Skip the MFA 3: English Lit in 2000 Words or Less

Where do you even start? Read on and I’ll tell you.

You don’t need to be a literary expert to write stories.

Anyone can pick up a pen and start transmitting their imagination to the page, but if you’re serious about growing as a writer, you should develop an understanding of the broad canon of English literature and your place within it.

Genre conventions and expectations have everything to do with how your story is received. A plot twist or character that readers of fantasy love might fall flat in a political thriller or literary coming of age story.

Today I’ll walk you through the broad outlines and categories of English Lit, and give my suggestion for a good book to read as an example of each category. Reading books in a similar style or genre to the stories you want to write is an excellent (and enjoyable!) way to grow as a writer.

To begin with, let’s get the most basic division out of the way. All writing in English falls into one of two categories: Fiction, and Non-Fiction. The distinction between the two should be fairly obvious, and for the purposes of this series we’re going to be focusing on Fiction.

The list of possible fiction genres can get enormously long, depending on how specific you want to get, but let’s try to keep things simple by dividing things again into two categories: Realistic and Imaginative fiction.

Realistic fiction includes all stories firmly rooted in our world as we understand it. They don’t violate the laws of nature or established events in history.

Here’s a list of Realistic fiction genres, and a suggested book for each one if you’d like to explore it a bit further:

  • Historical Fiction: Gates of Fire, but Steven Pressfield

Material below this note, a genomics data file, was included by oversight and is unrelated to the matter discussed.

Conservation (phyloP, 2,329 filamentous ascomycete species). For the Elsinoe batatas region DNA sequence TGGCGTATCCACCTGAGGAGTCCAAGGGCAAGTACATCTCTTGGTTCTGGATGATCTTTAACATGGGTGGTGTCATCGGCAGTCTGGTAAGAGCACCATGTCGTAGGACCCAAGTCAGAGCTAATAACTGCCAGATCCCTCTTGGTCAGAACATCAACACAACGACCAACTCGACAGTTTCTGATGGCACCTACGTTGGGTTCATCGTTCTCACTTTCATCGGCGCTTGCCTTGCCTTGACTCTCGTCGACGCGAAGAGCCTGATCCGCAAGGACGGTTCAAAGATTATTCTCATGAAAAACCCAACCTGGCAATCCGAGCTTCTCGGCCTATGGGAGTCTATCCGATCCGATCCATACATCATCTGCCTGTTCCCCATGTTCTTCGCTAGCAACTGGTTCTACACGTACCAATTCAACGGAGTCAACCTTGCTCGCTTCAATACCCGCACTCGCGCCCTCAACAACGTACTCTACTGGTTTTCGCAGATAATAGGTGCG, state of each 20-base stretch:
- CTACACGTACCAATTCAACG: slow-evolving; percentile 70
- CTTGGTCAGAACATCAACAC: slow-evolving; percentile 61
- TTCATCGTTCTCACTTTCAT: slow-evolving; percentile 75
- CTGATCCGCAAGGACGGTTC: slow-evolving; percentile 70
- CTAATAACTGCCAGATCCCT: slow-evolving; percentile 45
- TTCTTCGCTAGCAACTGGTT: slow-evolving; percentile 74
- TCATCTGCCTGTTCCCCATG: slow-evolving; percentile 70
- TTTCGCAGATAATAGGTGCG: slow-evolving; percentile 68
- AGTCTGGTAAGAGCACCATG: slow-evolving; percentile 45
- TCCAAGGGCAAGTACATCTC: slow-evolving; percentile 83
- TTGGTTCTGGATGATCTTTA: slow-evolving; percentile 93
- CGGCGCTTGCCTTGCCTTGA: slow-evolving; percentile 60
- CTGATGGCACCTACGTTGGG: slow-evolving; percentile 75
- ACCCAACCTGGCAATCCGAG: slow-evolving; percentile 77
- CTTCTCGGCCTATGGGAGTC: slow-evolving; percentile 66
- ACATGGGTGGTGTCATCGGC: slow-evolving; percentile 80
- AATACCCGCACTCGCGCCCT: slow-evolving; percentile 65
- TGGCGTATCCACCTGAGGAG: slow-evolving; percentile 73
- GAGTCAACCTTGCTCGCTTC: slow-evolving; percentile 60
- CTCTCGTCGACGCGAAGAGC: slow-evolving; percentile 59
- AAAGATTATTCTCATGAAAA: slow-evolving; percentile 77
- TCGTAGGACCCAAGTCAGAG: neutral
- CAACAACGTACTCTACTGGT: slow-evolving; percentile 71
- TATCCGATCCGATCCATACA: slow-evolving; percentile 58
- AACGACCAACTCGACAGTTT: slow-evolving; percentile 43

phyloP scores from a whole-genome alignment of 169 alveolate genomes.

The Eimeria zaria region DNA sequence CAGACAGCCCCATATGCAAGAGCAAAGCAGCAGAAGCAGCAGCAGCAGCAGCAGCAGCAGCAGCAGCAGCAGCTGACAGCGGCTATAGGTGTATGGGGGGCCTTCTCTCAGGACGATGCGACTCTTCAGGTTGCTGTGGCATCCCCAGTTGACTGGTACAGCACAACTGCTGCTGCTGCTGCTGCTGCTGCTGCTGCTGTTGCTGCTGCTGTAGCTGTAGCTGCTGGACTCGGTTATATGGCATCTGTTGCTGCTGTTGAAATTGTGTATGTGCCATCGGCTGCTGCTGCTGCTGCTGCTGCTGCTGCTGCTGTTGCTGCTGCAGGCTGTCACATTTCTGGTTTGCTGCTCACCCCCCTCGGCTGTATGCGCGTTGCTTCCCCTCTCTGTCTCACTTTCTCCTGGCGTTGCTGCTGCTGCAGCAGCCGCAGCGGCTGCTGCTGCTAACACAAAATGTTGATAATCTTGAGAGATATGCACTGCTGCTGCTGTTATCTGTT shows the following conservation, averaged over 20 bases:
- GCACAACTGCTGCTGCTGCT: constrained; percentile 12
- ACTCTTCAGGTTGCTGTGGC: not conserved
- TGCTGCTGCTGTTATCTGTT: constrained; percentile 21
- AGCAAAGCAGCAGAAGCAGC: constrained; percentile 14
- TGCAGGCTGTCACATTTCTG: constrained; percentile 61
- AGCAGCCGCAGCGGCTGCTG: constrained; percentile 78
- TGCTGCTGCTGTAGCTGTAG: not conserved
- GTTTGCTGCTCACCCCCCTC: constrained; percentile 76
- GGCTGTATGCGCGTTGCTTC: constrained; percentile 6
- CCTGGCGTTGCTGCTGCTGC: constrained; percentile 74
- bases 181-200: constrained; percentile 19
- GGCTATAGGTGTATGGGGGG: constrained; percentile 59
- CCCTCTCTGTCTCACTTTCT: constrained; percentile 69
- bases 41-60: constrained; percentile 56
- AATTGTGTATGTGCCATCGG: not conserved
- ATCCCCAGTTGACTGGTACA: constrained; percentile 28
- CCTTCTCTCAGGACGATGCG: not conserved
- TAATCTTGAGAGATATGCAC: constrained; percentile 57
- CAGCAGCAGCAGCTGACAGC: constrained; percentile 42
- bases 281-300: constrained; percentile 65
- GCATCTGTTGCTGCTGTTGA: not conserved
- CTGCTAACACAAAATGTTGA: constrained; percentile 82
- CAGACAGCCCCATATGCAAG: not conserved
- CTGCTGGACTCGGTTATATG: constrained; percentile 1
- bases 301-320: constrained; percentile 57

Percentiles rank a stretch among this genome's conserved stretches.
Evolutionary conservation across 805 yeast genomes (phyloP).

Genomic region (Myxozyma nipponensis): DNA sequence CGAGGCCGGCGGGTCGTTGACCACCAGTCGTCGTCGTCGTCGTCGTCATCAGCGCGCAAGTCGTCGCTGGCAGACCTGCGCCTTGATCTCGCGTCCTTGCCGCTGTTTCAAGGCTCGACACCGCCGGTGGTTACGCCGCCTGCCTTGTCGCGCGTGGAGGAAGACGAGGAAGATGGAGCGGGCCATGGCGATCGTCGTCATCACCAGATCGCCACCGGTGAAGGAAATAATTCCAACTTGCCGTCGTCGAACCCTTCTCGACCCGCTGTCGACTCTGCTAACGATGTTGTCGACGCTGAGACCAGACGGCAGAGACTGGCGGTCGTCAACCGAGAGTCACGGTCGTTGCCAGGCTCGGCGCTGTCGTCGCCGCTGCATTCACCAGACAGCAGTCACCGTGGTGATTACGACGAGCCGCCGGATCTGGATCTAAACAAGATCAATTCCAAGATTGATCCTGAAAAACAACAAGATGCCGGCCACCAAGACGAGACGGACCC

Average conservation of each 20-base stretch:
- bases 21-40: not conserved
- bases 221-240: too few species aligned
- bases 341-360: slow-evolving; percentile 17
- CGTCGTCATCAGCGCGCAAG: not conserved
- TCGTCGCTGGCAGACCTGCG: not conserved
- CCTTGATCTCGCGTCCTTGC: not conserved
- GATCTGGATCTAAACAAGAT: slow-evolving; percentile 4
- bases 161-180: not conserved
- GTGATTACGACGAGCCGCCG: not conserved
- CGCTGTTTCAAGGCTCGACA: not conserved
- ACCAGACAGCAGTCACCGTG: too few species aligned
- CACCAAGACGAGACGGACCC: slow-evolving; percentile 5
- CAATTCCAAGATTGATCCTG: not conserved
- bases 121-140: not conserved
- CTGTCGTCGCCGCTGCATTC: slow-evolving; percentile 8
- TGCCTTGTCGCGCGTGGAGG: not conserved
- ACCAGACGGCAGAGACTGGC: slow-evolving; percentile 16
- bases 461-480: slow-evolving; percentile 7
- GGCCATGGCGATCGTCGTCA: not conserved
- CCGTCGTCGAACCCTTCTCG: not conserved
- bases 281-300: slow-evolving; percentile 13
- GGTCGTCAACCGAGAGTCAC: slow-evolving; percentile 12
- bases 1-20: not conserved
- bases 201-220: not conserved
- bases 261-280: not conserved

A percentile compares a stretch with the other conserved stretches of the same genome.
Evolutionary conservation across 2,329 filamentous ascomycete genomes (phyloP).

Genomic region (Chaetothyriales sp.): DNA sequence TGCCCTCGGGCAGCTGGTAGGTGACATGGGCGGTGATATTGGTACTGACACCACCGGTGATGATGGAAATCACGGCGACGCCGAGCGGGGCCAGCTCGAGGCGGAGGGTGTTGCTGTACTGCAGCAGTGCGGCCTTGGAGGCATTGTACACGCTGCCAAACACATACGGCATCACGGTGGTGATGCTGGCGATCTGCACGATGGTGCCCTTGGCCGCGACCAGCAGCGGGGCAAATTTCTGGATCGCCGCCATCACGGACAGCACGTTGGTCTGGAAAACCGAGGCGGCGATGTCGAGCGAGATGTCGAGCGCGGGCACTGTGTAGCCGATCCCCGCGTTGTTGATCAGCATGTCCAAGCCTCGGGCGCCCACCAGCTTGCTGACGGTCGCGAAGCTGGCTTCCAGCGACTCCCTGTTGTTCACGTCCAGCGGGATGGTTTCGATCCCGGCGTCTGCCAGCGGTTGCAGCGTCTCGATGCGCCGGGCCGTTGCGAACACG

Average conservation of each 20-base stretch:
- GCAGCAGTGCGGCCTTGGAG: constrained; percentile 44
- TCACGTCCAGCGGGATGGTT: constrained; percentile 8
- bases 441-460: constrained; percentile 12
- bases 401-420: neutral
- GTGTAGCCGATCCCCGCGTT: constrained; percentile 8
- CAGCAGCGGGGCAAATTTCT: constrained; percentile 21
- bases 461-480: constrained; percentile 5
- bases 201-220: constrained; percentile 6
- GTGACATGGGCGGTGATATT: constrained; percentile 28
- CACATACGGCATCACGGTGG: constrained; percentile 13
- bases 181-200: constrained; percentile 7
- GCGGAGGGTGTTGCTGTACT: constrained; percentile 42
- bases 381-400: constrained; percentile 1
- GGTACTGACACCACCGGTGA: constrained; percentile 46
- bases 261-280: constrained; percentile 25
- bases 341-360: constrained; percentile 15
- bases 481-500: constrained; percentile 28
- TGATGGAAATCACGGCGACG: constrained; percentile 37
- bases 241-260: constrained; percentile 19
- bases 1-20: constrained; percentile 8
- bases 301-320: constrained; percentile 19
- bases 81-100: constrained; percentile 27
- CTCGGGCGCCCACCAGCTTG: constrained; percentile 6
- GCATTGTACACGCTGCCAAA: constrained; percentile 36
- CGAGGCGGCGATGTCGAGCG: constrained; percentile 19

• Western: True Grit, but Charles Portis
  • Crime and Thriller: The Silence of the Lambs, by Thomas Harris
  • Romance: Memoirs of a Geisha, by Arthur Golden
  • Literary or Dramatic Fiction: Franny and Zooey, by J.D. Salinger

Imaginative fiction, which is sometimes called Speculative fiction, contains elements that break or go beyond the known laws of science or historical events in some way. This can range from the strange new worlds of fantasy and sci-fi, to the “what if” events of alternate historical fiction.

Here’s a list of Imaginative fiction genres, and a suggested book for each one if you’d like to explore it a bit further:

  • Fantasy: Tigana, by Guy Gavrial Kay
  • Urban Fantasy: Storm Front, by Jim Butcher
  • Science Fiction: Earth, by David Brin
  • Magical Realism: The Wind Up Bird Chronicle, by Haruki Marukami
  • Alternate Historical Fiction: The Man in the High Castle, by Phillip K. Dick

Many of today’s popular genres, such as paranormal romance and supernatural thrillers, combine the Imaginative Fiction approach with aspects of a more traditional genre, often to great success.

It’s critical that as you continue to grow as a writer you develop a more thorough sense for where your voice, style, and interests fit within the scope of English Literature. As you do, reading everything you can get your hands on that falls within your genres, whether good or bad, is one of the best ways I can think of to hone your skills, vocabulary, and creative energy.

What genres appeal to you most as a writer? How about as a reader? Let me know in the comments.

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